<rekado>same here at the MDC.
<katco>do you have to update guix to get new grafts?
<katco>i.e. how do you manage cves?
<rekado>as a sysadmin I guarantee availability of all software we need, so I update whenever all of our packages are available
<davexunit>we just patch them
<rekado>the work I do here for our site is very much like what a stable branch would be like
<katco>davexunit: so you fall out of guix to do security patches?
<davexunit>fall out of guix?
<katco>davexunit: sorry: you don't use guix to manage cves
<davexunit>still not sure how to answer that
<davexunit>guix devs update packages in response to CVEs
<rekado>katco: we never patch software in the store manually, if that's what you meant
<katco>davexunit: sorry: i use guix to keep my guix-deployed software secure: e.g.: guix pull; guix package -u
<rekado>instead we'd backport changes to package definitions
<katco>davexunit: it sounds like you manage cves without invoking guix?
<davexunit>yeah backporting is one way to do it. in the future an official guix stable branch will be the answer.
<rekado>katco: most of us run Guix from a git checkout.
<davexunit>my dependency graph is small enough that I don't have to update for much.
<rekado>katco: there we can update individual package definitions and update the packages we have installed.
<katco>ok :)
<katco>rekado: davexunit: ty both for your patient explanations
<rekado>no problem!
<rekado>so... I have python-jupyter now. But I don't know what to do with it...
<rekado>ACTION goes to read the manual
<civodul>core-updates failures compared to master:
<rekado>I cut corners by not upgrading to ipython 5.x; this is still at ipython 4.0.0
<rekado>the r-* failures look like they are fixed on master
<rekado>mostly bioconductor stuff with unstable URLs :-/
<rekado>lots of python failures
<rekado>both ardour and mod-host fail to find -lfftw3f_threads
<rekado>I'll try to reproduce this later
<htgoebel>rekardo: concratulations
<htgoebel>rekardo: I suggest naming the package just "jupyter" now, since it is no longer specific to python.
<kyamashita>Has anyone here packaged software with the program files written in DOS format?
<kyamashita>My patches won't apply, and I was wondering if there was a way around it.
<kyamashita>ACTION will be back eventually
<lfam>Does anyone know a fast way to test an update to libwebp?
<lfam>I mean, what's a cheap way to see if the new updated + patched libwebp works as expected?
<Petter>lfam: 'dwebp' looks promising. Search for it here,
<lfam>Howdy nckx
<lfam>Did you notice we both updating btrfs-progs? :p
<lfam>Tricky merges!
<lfam>Hm, it seems that for beautifulsoup4, the Python 2 package should be the "primary" package, and the Python 3 variant should be tacked on. The reverse of what we normally do. Beautifulsoup4 is still developed in Python 2, and distributors are expected to use a provided conversion script to build with Python 3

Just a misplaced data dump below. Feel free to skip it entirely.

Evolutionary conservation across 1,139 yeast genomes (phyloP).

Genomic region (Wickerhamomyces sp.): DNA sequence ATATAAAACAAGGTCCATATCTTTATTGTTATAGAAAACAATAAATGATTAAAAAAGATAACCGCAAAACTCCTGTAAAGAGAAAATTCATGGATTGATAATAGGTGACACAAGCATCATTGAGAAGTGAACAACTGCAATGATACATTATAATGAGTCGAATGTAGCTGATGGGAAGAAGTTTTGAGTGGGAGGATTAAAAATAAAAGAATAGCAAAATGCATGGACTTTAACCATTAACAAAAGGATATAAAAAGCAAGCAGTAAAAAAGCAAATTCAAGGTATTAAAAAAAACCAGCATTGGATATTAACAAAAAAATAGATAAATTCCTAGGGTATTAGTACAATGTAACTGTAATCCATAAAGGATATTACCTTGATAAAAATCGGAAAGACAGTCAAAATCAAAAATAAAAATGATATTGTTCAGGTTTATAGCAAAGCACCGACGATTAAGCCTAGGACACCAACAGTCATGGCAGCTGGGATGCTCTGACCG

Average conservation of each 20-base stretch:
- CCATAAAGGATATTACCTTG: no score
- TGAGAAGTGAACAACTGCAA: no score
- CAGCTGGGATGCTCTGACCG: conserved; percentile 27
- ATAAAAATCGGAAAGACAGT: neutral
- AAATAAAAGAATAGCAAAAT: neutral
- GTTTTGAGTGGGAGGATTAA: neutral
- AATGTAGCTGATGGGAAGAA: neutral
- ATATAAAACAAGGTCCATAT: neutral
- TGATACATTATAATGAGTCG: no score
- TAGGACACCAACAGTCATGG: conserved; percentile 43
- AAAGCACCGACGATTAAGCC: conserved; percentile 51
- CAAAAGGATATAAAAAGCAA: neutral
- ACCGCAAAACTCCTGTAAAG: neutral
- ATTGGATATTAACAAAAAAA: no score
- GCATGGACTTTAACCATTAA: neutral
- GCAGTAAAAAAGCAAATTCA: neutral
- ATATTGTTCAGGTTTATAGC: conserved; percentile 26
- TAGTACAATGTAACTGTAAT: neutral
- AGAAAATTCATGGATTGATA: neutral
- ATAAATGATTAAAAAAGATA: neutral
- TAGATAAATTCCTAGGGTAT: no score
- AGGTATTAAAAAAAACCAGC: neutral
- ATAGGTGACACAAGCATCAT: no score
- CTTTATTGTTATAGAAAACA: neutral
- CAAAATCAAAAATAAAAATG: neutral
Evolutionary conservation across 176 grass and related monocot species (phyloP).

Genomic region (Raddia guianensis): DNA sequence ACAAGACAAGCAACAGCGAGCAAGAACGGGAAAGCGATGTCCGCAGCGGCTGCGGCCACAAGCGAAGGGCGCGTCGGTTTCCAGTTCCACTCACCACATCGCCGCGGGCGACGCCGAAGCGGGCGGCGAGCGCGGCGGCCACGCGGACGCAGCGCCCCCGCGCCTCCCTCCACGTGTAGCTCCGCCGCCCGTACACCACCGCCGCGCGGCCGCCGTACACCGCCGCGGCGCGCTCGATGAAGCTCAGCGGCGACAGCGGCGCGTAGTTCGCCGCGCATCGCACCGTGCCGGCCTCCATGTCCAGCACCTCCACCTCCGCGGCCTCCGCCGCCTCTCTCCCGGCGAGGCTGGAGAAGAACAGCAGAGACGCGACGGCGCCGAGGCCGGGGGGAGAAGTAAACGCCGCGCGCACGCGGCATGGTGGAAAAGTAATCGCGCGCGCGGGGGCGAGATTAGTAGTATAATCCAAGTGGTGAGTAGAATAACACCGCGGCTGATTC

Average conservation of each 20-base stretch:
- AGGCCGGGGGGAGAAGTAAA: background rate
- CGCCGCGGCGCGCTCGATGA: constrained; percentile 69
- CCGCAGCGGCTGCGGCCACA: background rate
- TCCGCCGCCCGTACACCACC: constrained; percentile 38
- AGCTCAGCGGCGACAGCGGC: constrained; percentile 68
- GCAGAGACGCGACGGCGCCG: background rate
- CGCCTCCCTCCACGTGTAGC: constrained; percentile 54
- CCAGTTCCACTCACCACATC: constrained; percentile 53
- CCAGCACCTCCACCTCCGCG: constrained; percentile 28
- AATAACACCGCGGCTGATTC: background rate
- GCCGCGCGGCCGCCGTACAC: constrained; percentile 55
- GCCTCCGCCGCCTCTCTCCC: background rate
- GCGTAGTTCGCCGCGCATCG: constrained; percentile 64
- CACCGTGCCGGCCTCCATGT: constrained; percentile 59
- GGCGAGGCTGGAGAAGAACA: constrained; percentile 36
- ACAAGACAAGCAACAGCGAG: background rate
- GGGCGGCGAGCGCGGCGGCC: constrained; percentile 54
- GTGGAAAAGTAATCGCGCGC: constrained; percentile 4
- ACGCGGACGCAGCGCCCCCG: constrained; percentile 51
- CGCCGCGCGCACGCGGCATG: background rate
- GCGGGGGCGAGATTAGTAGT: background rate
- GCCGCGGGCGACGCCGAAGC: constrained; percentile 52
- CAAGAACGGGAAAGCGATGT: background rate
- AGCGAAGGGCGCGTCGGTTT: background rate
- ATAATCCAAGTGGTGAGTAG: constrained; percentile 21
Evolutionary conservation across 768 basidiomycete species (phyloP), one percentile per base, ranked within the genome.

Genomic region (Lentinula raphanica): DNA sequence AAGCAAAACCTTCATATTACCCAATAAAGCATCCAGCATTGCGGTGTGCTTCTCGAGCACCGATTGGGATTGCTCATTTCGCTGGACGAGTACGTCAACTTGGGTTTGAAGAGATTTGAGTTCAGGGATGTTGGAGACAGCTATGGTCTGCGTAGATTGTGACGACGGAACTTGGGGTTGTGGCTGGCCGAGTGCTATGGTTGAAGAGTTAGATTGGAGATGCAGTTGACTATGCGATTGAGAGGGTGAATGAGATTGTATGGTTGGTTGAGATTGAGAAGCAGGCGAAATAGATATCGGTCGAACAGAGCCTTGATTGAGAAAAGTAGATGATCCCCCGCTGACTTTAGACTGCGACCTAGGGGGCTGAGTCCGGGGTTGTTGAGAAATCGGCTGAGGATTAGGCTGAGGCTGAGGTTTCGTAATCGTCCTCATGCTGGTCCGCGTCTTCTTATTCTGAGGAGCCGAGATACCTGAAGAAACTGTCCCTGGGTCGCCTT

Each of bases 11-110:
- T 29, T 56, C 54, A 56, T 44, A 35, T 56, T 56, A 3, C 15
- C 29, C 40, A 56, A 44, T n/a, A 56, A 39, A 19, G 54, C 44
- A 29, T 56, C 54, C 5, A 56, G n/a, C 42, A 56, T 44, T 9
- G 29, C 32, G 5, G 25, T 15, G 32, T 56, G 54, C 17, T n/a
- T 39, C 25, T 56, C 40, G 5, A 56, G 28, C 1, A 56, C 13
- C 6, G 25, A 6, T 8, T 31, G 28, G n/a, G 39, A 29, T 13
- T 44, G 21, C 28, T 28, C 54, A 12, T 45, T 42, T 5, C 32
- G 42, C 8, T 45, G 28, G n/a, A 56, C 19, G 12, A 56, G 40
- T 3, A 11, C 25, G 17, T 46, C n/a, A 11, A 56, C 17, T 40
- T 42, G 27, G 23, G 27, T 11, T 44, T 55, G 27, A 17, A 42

<lfam>How can I "clear" the (arguments) of the python2-variant of beautifulsoup4, which inherits from python-beautifulsoup4?
<lfam>Giving an empty list to (arguments) in python2-beautifulsoup4 does not work. It even causes Python 3 to be involved for some reason!~
<lfam>Everything seems to work when I manually specify `(#:python ,python2) in the arguments of python2-beautifulsoup4, but that doesn't seem like it should be necessary
<lfam>So, python-wsgiproxy2's test suite depends on restkit, which does not yet fully support Python 3:
<nckx>lfam: ...I did now :-)
<lfam>It makes me wonder what we missed!
<nckx>Your guix-commits notification arrived a day or so late (I need to yell at my mail host again), I remember thinking ‘huh, lfam cherry-picking my patch to core-updates. Weird.’ and promptly forgot about it.
<nckx>Didn't realise it was a dupe until just now.
<lfam>I should have made the commit on master anyways. I was just thinking of it as a core-updates build failure fix, but there's no reason not to have done it on master
<nckx>That said, I don't think btrfs-progs needs to go to core-updates. Not that it would usually matter, of course.
<lfam>At this point, we are merging master into core-updates frequently, to get ready for the new release. That's why it should end up on core-updates
<lfam>At least that's my understanding
<nckx>lfam: But through master, right? (For non-rebuild-intensive packages.)
<lfam>nckx: Yes, and that's what I should have done for btrfs-progs
<lfam>And what I just did do for several things
<lfam>I'm working through all the Python test suites that we never ran before. I wouldn't mind some help :)
<lfam>I've made the ugly choice of simply disabling them in the cases where it's not easy to run them. I figure this is okay since we weren't running them previously. Those who depend on the packages can pick up the slack :)
<lfam>Does anyone understand the python-sqlalchemy-utils failure on core-udpates?
<lfam>I'm stumped!
<lfam>python-seaborn's tests fail because it can't find a graphical display
<kyamashita>ACTION is finally back
<janneke>welcome back kyamashita
<kyamashita>Thanks, janneke. :-)